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[Editorial] Consequential mistake

Lack of extensive ban on entry from China fuels spread of virus

It has become clear that President Moon Jae-in’s administration has made a consequential mistake in containing the spread of a novel coronavirus by hesitating to impose an entry ban on visitors from all parts of China.

On Monday morning, Korea reported its seventh fatality from the epidemic and 161 new confirmed cases, bringing the total infections here to 763. Now the country has the largest number of infections outside China, where the deadly virus originated in December.

Many infections reported over the past few days have been linked to a secretive Christian sect known as Shincheonji, which has an estimated 200,000 followers, mostly in Daegu and nearby North Gyeongsang Province.

Local quarantine authorities say they are investigating whether the church has had personnel exchanges with its overseas branches, especially in China. The church reportedly set up a branch in the central Chinese city of Wuhan, the epicenter of the outbreak, last year.

Still, it is not the source of the epidemic. It might also be seen as the victim of the government’s failure to cut off the source of infection from the start.

Despite repeated calls from medical experts for a blanket ban, Moon’s administration has not gone further beyond belatedly barring visitors from Hubei province, where Wuhan is located, from entering the country in early February. The first coronavirus outbreak here was reported Jan. 20.

Moon appears to have ruled out the possibility of a total entry ban from the outset, saying “China’s suffering is also South Korea’s suffering.”

In a phone conversation with Chinese President Xi Jinping on Thursday, Moon hoped China could overcome the outbreak with the unified power of its people. He also said Korea expected a joint response with China to the virus epidemic, including the exchange of information useful for his government’s quarantine measures.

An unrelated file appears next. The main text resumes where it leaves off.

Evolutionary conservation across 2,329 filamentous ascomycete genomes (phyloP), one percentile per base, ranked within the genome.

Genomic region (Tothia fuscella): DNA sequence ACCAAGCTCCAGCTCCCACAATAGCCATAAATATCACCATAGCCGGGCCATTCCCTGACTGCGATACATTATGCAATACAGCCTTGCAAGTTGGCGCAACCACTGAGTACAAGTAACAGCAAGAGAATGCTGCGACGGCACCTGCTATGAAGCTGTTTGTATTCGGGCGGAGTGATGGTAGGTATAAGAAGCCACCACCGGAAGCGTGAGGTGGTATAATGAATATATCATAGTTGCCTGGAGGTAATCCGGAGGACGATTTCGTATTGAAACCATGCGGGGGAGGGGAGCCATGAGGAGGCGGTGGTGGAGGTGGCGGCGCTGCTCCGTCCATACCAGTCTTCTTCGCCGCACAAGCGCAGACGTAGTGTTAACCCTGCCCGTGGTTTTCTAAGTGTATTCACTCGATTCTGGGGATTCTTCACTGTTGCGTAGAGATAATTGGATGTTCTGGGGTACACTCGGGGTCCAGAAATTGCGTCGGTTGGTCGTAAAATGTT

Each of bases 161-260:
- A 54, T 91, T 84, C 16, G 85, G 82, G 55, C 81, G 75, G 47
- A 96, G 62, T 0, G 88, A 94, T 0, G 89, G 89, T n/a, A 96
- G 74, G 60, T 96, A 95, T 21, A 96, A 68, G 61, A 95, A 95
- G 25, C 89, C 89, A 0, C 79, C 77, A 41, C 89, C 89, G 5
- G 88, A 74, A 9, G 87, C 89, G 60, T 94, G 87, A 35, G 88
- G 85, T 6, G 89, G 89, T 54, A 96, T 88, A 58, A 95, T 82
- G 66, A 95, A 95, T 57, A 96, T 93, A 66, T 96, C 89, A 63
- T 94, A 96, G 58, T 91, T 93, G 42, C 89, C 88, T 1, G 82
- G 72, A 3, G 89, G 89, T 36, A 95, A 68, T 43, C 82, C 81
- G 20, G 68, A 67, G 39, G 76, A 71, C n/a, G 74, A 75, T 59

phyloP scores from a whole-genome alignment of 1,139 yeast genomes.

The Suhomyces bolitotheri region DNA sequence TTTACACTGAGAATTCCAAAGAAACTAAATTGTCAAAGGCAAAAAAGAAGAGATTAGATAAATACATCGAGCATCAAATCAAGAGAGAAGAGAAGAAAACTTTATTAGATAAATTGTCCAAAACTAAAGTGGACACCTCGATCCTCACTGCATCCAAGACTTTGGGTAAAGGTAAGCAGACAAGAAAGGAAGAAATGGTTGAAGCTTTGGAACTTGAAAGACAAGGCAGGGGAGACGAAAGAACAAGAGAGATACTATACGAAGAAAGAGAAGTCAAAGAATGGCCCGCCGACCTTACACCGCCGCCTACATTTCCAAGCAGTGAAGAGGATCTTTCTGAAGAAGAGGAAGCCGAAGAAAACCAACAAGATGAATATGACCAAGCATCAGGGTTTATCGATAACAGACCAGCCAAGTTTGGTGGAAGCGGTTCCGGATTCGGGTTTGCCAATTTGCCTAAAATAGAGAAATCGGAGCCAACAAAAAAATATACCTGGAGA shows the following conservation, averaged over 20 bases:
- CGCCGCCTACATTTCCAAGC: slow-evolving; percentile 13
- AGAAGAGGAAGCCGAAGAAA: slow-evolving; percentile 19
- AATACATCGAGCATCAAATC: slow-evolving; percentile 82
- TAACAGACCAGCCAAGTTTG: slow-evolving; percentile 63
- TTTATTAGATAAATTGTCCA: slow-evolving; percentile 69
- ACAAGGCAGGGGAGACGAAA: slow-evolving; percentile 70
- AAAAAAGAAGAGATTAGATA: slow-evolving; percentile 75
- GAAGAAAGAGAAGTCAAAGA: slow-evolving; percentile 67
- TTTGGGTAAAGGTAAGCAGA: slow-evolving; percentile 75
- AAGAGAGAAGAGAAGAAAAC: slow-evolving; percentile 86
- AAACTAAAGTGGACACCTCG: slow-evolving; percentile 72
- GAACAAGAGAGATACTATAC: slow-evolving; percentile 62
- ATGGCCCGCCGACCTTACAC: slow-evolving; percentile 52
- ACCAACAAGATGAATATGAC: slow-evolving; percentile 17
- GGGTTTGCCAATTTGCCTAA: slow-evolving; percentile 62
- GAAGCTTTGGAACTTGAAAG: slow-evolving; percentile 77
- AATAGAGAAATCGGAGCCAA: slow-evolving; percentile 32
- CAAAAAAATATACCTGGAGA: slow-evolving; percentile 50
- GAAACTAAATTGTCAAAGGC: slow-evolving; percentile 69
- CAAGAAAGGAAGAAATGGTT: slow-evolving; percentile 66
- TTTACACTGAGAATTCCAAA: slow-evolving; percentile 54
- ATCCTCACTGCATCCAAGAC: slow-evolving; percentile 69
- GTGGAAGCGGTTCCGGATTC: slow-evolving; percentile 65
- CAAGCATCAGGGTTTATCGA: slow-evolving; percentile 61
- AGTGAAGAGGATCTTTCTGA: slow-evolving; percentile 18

Moon should rather have suggested it would be necessary for Korea to impose an extensive entry ban on Chinese visitors and this measure would be conducive to keeping friendly ties between the two countries.

While announcing a decision to raise the alert against the spread of the coronavirus to the highest level of “serious” on Sunday, Moon still stopped short of strengthening restrictions on entry from China.

He said the government should not hesitate to take “unprecedented powerful” measures to contain the infectious disease, emphasizing the country’s fight against it would be “utterly different” between before and after the collective infections traced to Shincheonji.

But it is doubtful whether strengthened measures unaccompanied by a ban, though belated, on entry from China would be sufficiently effective in bringing the epidemic under control.

The Moon administration has made no formal explanation as to why it has not stopped the inflow of travelers from China. The presidential office has remained silent on the public petition for the entry ban, which has been signed by more than 700,000 people online over the past month.

It may be understood that the Moon government has hesitated to impose an entry ban partly because of concerns about the impact of the move on the economy. With Chinese visitors accounting for a third of tourists to the country, the measure could further hit an economy already struggling with declining domestic demand.

But the continuous spread of the virus might plunge the economy into a worse situation.

As some critics note, Moon might also have dragged his feet on imposing an entry ban on Chinese visitors in order not to hurt the environment for Xi’s planned visit to Seoul. In his phone talks with Moon, Xi reaffirmed his plan to push for a visit to Seoul in the first half of this year as agreed earlier.

A massive influx of Chinese students in the coming weeks could further complicate Korea’s desperate efforts to contain the virus outbreak. Nearly 40,000 of about 70,000 Chinese students enrolled in universities here have yet to enter the country to attend the spring semester.

Of them, some 19,000 students are scheduled to arrive in the country within a couple weeks to come, according to the Education Ministry.

Precautionary measures include shuttle bus services from airports to schools, extra isolated facilities for students not accommodated in dormitories and daily health checks. But it is far from guaranteed to successfully quarantine all incoming Chinese students for the required period.